The “Secure Act” was part of a larger law that passed with (rare) bipartisan support in late-December 2019. It is effective January 1, 2020, for most purposes. This is a series of articles on the Secure Act. This first article looks at the basics of the Secure Act.
What does it do?
The Secure Act does many things, but here are a few of the biggest changes. First the good news:
It changes the age at which you must start withdrawing from your IRA or retirement plan. It was age 70 ½ under prior law while under the Secure Act it increases to age 72. This is a good change because it allows you to keep money in your plan longer. Remember, it can grow tax-deferred while it is in the plan. It allows you to contribute to a traditional IRA past age 70 ½ if you have “earned income” from employment rather than from investments.
Again, this is a good change.
Now the bad news:
It accelerates the timing of when most beneficiaries must take distributions from your IRA or retirement plans after you die. This is the painful part of the Secure Act. It doesn’t necessarily increase the tax they’ll pay, but it means they’ll have to pay it sooner in most circumstances.
Under the Secure Act, most people designated as beneficiaries of IRAs and retirement plans of people dying in 2020 and beyond must take all distributions from the plan by the end of the 10th year after the death of the plan Participant. Prior to the Secure Act, the beneficiary would have been required to take distributions over their own life expectancy, which could have been many decades, depending on the age of the beneficiary at the Participant’s death. So, this substantially accelerates distributions for the typical beneficiary.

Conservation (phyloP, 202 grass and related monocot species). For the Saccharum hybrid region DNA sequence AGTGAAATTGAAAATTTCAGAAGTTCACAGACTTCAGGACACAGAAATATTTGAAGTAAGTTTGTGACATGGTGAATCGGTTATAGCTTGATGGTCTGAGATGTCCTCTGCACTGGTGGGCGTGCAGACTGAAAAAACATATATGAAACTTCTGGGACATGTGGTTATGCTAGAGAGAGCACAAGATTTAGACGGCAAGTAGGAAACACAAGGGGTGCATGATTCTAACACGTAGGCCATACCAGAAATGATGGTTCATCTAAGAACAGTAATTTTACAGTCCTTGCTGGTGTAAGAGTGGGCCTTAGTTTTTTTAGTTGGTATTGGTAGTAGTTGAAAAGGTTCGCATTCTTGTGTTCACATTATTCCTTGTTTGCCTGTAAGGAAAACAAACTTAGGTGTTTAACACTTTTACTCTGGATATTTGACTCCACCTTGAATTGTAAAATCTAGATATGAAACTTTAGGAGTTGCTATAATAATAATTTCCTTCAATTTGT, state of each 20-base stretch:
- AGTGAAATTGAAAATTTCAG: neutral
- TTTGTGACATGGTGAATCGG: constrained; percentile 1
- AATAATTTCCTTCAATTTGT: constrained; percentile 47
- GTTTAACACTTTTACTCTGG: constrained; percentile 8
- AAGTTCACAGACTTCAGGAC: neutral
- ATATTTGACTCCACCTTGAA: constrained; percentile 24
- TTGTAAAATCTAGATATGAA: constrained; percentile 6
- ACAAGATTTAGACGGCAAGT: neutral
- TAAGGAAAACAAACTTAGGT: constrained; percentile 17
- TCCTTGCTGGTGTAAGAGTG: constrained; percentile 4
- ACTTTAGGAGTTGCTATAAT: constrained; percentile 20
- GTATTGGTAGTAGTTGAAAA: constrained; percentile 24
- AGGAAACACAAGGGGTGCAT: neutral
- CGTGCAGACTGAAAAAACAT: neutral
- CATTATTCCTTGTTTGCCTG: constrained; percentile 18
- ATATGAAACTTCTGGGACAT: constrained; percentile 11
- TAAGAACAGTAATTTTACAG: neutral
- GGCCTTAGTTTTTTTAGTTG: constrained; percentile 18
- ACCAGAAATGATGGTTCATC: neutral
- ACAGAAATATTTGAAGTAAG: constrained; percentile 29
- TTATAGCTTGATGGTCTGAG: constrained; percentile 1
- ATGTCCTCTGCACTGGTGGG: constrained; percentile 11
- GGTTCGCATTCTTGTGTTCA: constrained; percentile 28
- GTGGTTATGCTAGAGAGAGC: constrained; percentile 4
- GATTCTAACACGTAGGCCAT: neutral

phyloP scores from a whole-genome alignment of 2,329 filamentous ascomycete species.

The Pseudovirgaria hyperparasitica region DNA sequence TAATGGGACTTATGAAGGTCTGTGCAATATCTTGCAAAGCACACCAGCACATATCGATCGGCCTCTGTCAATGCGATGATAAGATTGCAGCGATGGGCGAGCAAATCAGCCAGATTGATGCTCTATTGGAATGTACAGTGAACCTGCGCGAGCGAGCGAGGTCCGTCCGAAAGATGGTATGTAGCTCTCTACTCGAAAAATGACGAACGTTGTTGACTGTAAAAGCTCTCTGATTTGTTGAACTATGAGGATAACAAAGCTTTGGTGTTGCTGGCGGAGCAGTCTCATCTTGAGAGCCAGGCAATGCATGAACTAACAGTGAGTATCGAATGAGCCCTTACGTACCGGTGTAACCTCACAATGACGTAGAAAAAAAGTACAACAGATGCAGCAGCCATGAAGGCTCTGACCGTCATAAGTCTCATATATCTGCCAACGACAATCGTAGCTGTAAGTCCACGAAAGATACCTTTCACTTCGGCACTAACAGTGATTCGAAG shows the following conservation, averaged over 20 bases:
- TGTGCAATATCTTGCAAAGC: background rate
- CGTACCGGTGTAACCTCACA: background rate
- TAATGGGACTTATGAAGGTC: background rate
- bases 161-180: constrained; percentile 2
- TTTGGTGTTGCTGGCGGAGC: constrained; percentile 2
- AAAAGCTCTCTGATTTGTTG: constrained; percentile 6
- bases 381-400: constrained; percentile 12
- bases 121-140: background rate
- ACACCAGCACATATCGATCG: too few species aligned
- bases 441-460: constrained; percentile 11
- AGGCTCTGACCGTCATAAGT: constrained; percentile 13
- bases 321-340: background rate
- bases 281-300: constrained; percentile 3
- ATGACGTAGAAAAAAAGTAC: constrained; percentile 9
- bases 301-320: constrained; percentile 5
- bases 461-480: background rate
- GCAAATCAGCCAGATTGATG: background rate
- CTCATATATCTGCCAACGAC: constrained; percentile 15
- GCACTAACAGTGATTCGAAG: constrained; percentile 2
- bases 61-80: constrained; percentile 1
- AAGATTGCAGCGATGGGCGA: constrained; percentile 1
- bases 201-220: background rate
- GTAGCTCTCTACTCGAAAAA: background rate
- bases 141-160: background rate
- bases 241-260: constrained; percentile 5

Some beneficiaries are considered “eligible” beneficiaries and don’t face the 10-year rule, but the old rules continue to apply.
Eligible beneficiaries are:
The spouse of the plan Participant. Just like under the old rules, the spouse can take it as an inherited IRA using their own life expectancy or can choose to roll it over into their own IRA.A child of the Participant under the age of majority (typically 18). There are two caveats here.
First, it must be a child of the Participant, not just any minor child. Second, once the child reaches the age of majority, the 10-year rule applies at that time. A person who is medically disabled or chronically ill.A person who is less than 10 years younger than the Participant.
What does this mean for you?
During your own lifetime, you don’t have to start taking distributions until age 72, rather than age 70 ½. Otherwise, you’ll take distributions according to the same schedule as in the past, based on the “Uniform Table” which considers your life expectancy (and the life expectancy of another person 10 years younger than you).
Your beneficiaries will be required to pull out retirement plan benefits over a 10-year period (unless they fit in one of the exceptions above). In other words, they won’t get as much of an income tax deferral as in the past. This means your beneficiaries will be required to pay the income tax due on the assets (if any) faster than in the past. It doesn’t necessarily increase the tax they’ll owe, but it means they’ll owe it sooner.
The next article in the series examines some planning strategies for dealing with the Secure Act.